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Whirlpool creates a new homebrew machine

VessiEnviromentWhirlpool, the company behind all the appliances in your kitchen, has something new they would like to add to your lineup; an all-in-one beer fermenter, carbonator and server. The new appliance is called Vessi and is being launched in conjunction with crow-funding site Indiegogo.

“The traditional fermentation and carbonation stages for home-brewers can be tedious, cumbersome and require many steps in order to get the perfect brew,” Noel Dolan, senior manager, Open Innovation & Strategic Partnerships at Whirlpool Corporation said in a press release. “We knew there had to be a better way. At W Labs, we’ve been researching, testing, designing and rethinking the entire beer brewing process and what’s resulted from that is the Vessi system. With the Vessi fermentor, we’re taking the stresses out of the fermentation stage for homebrewers and allowing them to focus on what they love about beer making.”

While brewers still need to make wort using their current method, Vessi allows homebrewers to serve their beer much quicker than they would if they fermented using carboys, often in as little as seven days. The company bases this claim on a low-alcohol (3.3% ABV) blonde ale.

The fermentor includes a single tank system that is sealed, pressurized and temperature-controlled to create beer in a near perfect environment. Featuring a single tank design, the Vessi fermentor also allows users to reduce risks in the homebrewing process such as contamination, oxidation and imperfect temperatures. The system retains the beer’s carbonation throughout the fermentation process, rather than the complicated multi-step carbonation process typically used by other homebrewing systems.

The system is expected to ship by the end of the year and retail around $1,400. You can learn more about it at the official Indiegogo site: https://igg.me/at/VESSIFERMENTOR.

 
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Posted by on June 10, 2016 in Beer, Beer Releases

 

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Homebrewing a rewarding labor of love

The May 2015 edition of BUZZ Magazine features an edited version of this article in my regular Brew Time column on Page 49. But, since that column was so space restricted, I decided to publish the article in its entirety here. I hope you enjoy both the abridged version in BUZZ and this full version. Be sure to pick up a copy of BUZZ monthly to read my columns that explore the historic aspects of the world’s third favorite beverage (behind tea and water).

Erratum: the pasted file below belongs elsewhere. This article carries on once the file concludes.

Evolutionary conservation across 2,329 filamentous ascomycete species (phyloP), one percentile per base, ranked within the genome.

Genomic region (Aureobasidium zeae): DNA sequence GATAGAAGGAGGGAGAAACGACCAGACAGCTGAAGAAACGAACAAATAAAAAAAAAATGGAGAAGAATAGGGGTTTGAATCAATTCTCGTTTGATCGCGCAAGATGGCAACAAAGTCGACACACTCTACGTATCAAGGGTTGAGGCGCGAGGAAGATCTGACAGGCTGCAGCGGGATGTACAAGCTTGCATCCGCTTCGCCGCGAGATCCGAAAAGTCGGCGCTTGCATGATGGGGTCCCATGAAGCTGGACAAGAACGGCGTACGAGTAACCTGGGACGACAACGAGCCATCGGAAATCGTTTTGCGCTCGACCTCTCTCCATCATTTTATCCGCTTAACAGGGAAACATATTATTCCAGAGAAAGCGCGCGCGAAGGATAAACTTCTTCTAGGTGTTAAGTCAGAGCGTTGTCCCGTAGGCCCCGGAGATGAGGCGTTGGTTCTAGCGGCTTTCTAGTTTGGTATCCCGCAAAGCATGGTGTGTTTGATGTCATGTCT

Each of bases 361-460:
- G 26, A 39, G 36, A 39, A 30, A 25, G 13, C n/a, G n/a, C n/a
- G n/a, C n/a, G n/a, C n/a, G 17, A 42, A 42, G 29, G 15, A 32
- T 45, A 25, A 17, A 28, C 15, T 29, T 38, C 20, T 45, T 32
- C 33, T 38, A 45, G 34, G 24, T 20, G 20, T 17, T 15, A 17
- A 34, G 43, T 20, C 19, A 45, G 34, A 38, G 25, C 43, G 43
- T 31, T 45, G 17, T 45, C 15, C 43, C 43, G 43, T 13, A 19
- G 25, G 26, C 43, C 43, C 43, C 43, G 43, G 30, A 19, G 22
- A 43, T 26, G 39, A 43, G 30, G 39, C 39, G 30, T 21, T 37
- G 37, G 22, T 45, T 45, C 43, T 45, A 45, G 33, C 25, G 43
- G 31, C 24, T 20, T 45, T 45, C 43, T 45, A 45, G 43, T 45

Checking_WortHomebrewers are passionate about their hobby. Get in to a conversation with one of them and you will likely get an earful of terms like attenuation, specific gravity and Saccharomyces. Within the community of homebrewers it is not at all unlikely to hear that they spend entire weekends sweating over boiling pots of wort and adding hops to their latest attempt at cloning Pliney the Younger (a mythical and extremely rare beer that every serious beer lover aches to taste).

Until 1979 it was illegal to brew beer at home. President Jimmy Carter, whose infamous brother Billy lent his name to a short-lived beer brand, put an end to the Prohibition-era ban on homebrewing when he signed a bill in February of that year. The new law set limits on how much beer could be brewed at home (100 gallons per year) and how old one had to be to brew it (21-years-old). In the last 30 or so years, homebrewers have come a long way to advance the methods used to create tasty beers. Some have been so successful that they have gone on to found their own breweries and brew pubs. To those enterprising souls, the art of homebrewing was a labor of love that led to a new career in the ever-expanding craft beer industry.

Homebrewing is about two things: ingredients and process. Knowledge of both is critical to creating a drinkable and enjoyable brew.

Ingredients

Water – Tap water is fine, but if you live in an area that has distinctly hard water, you may want to opt to purchase bottled spring water. Since beer is more than 95-percent water, whatever your source, it will affect the finished product.